Roadside vegetation in boreal South Yukon and adjacent Alaska
Lausi, D.; Nimis, P. L.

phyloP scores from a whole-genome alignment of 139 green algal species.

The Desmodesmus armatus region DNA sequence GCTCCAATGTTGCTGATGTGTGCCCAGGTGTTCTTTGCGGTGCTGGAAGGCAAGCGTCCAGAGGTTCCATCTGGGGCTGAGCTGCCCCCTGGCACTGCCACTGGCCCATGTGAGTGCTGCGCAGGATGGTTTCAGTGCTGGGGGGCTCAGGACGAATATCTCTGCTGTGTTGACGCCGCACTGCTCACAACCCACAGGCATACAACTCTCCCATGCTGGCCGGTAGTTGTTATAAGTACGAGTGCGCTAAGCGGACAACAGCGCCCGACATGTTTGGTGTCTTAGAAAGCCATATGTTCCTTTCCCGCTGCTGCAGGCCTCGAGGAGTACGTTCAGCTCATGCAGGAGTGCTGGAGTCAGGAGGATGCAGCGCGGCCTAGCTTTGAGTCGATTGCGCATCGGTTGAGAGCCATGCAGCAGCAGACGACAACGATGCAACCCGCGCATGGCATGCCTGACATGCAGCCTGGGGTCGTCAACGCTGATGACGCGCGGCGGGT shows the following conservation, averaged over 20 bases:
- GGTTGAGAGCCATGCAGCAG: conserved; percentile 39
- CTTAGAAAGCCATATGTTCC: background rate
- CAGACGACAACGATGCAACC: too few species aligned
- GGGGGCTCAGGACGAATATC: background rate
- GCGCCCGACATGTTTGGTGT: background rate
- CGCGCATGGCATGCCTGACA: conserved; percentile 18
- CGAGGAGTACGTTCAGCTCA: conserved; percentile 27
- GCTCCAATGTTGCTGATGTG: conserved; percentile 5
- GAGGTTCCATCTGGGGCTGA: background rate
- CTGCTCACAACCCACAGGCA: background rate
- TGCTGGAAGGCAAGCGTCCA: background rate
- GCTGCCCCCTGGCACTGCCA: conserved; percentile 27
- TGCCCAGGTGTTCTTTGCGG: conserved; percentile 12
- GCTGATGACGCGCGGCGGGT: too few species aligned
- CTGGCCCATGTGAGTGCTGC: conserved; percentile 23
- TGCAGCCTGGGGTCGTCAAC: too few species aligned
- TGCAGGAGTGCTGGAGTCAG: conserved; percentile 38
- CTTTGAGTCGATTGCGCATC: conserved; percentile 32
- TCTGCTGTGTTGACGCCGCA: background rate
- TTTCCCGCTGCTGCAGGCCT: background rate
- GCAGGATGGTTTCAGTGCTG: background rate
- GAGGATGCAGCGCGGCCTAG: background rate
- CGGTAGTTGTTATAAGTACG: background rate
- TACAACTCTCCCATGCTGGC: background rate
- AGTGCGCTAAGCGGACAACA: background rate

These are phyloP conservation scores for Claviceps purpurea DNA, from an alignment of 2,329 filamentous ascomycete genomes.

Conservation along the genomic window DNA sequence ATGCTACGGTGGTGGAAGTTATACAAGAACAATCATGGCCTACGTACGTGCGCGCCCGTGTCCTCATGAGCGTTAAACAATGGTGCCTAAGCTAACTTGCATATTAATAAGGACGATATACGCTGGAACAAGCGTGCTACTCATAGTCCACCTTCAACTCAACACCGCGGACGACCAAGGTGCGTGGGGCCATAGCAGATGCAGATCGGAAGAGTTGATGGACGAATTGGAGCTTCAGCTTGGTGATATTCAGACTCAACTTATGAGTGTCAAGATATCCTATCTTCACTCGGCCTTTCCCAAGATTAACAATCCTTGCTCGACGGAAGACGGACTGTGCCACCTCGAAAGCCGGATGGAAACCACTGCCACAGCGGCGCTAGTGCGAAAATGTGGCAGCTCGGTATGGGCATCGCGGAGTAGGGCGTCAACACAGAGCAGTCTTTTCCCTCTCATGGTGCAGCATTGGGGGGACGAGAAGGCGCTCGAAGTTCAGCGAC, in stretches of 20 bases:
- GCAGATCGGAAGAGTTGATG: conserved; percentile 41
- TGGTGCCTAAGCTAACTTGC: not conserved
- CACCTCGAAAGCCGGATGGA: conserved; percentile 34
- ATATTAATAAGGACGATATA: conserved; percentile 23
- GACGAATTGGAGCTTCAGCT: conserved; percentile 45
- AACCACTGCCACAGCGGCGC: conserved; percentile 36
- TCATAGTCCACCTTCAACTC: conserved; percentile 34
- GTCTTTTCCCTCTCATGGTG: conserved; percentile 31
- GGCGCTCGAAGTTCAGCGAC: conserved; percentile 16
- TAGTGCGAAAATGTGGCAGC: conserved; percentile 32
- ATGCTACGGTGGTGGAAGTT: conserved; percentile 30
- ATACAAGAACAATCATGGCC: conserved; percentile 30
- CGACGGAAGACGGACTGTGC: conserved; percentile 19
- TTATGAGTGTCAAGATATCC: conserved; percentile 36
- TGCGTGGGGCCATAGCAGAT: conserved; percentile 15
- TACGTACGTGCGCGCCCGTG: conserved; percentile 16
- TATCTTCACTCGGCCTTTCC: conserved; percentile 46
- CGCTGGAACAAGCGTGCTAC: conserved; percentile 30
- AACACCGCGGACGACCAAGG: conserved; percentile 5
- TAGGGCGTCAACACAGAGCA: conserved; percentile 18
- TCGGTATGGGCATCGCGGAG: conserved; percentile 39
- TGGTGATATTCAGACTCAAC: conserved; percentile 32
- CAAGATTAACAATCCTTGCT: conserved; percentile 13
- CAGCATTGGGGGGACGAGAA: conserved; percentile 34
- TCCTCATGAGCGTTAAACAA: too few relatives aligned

This paper gives an account of a recent study (1983) of roadside vegetation along the main highways of Central and Southern Yukon (Canada) and Southeastern Alaska (USA). A sample of 101 phytosociological relevés from systematic sampling (1 relevé every 15 km) along the main roads crossing the survey area has been submitted to multivariate analysis. The results revealed that: The floristical variation in roadside vegetation is related to environmental differences among different portions of the survey area. The main factor underlying floristical variation in roadside vegetation is climate, chiefly precipitation. A definite correlation exists between the floristic composition of weed stands and adjacent natural vegetation. This is mainly due to the colonization of wastelands by native species occurring in adjacent natural stands, chiefly grasslands, xeric woods and forest edge. The ecological and compositional gradient is correlated with variation in the frequencies of different phytogeographical elements. Life-form types are correlated with climatic differences along the gradient. Three community-types were recognized for the purpose of classification. These are geographical vicariants within the survey area.